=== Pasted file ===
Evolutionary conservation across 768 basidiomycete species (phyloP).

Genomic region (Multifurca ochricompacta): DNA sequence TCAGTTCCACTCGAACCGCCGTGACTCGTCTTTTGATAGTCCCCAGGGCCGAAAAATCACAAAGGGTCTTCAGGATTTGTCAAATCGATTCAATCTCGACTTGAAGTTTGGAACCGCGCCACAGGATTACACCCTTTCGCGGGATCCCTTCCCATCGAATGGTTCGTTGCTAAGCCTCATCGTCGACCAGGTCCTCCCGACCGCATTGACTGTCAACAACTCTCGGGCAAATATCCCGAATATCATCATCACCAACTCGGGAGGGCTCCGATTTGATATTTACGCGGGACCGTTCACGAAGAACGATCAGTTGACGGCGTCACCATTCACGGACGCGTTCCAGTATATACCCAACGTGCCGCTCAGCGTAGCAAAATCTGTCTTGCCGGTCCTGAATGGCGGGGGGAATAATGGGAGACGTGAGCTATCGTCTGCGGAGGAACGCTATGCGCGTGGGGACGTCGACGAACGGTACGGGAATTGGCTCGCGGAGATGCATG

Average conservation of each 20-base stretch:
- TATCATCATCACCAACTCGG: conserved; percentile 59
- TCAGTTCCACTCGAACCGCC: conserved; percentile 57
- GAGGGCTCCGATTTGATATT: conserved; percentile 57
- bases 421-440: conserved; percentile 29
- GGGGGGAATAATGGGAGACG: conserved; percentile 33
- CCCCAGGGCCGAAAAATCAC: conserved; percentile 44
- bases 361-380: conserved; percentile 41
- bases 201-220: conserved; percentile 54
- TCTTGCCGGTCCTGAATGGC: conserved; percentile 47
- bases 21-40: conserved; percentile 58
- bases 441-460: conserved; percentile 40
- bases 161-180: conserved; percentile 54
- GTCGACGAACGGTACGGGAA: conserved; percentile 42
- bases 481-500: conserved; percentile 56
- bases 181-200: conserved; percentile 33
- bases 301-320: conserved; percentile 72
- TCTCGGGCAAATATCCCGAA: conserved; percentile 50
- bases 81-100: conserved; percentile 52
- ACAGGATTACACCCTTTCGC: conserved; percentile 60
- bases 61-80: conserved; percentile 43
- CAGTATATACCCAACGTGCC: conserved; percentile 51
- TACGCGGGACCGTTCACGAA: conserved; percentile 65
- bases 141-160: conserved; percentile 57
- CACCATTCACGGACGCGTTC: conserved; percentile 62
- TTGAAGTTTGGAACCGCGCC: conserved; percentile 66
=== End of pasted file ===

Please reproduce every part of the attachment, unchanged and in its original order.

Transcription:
Evolutionary conservation across 768 basidiomycete species (phyloP).

Genomic region (Multifurca ochricompacta): DNA sequence TCAGTTCCACTCGAACCGCCGTGACTCGTCTTTTGATAGTCCCCAGGGCCGAAAAATCACAAAGGGTCTTCAGGATTTGTCAAATCGATTCAATCTCGACTTGAAGTTTGGAACCGCGCCACAGGATTACACCCTTTCGCGGGATCCCTTCCCATCGAATGGTTCGTTGCTAAGCCTCATCGTCGACCAGGTCCTCCCGACCGCATTGACTGTCAACAACTCTCGGGCAAATATCCCGAATATCATCATCACCAACTCGGGAGGGCTCCGATTTGATATTTACGCGGGACCGTTCACGAAGAACGATCAGTTGACGGCGTCACCATTCACGGACGCGTTCCAGTATATACCCAACGTGCCGCTCAGCGTAGCAAAATCTGTCTTGCCGGTCCTGAATGGCGGGGGGAATAATGGGAGACGTGAGCTATCGTCTGCGGAGGAACGCTATGCGCGTGGGGACGTCGACGAACGGTACGGGAATTGGCTCGCGGAGATGCATG

Average conservation of each 20-base stretch:
- TATCATCATCACCAACTCGG: conserved; percentile 59
- TCAGTTCCACTCGAACCGCC: conserved; percentile 57
- GAGGGCTCCGATTTGATATT: conserved; percentile 57
- bases 421-440: conserved; percentile 29
- GGGGGGAATAATGGGAGACG: conserved; percentile 33
- CCCCAGGGCCGAAAAATCAC: conserved; percentile 44
- bases 361-380: conserved; percentile 41
- bases 201-220: conserved; percentile 54
- TCTTGCCGGTCCTGAATGGC: conserved; percentile 47
- bases 21-40: conserved; percentile 58
- bases 441-460: conserved; percentile 40
- bases 161-180: conserved; percentile 54
- GTCGACGAACGGTACGGGAA: conserved; percentile 42
- bases 481-500: conserved; percentile 56
- bases 181-200: conserved; percentile 33
- bases 301-320: conserved; percentile 72
- TCTCGGGCAAATATCCCGAA: conserved; percentile 50
- bases 81-100: conserved; percentile 52
- ACAGGATTACACCCTTTCGC: conserved; percentile 60
- bases 61-80: conserved; percentile 43
- CAGTATATACCCAACGTGCC: conserved; percentile 51
- TACGCGGGACCGTTCACGAA: conserved; percentile 65
- bases 141-160: conserved; percentile 57
- CACCATTCACGGACGCGTTC: conserved; percentile 62
- TTGAAGTTTGGAACCGCGCC: conserved; percentile 66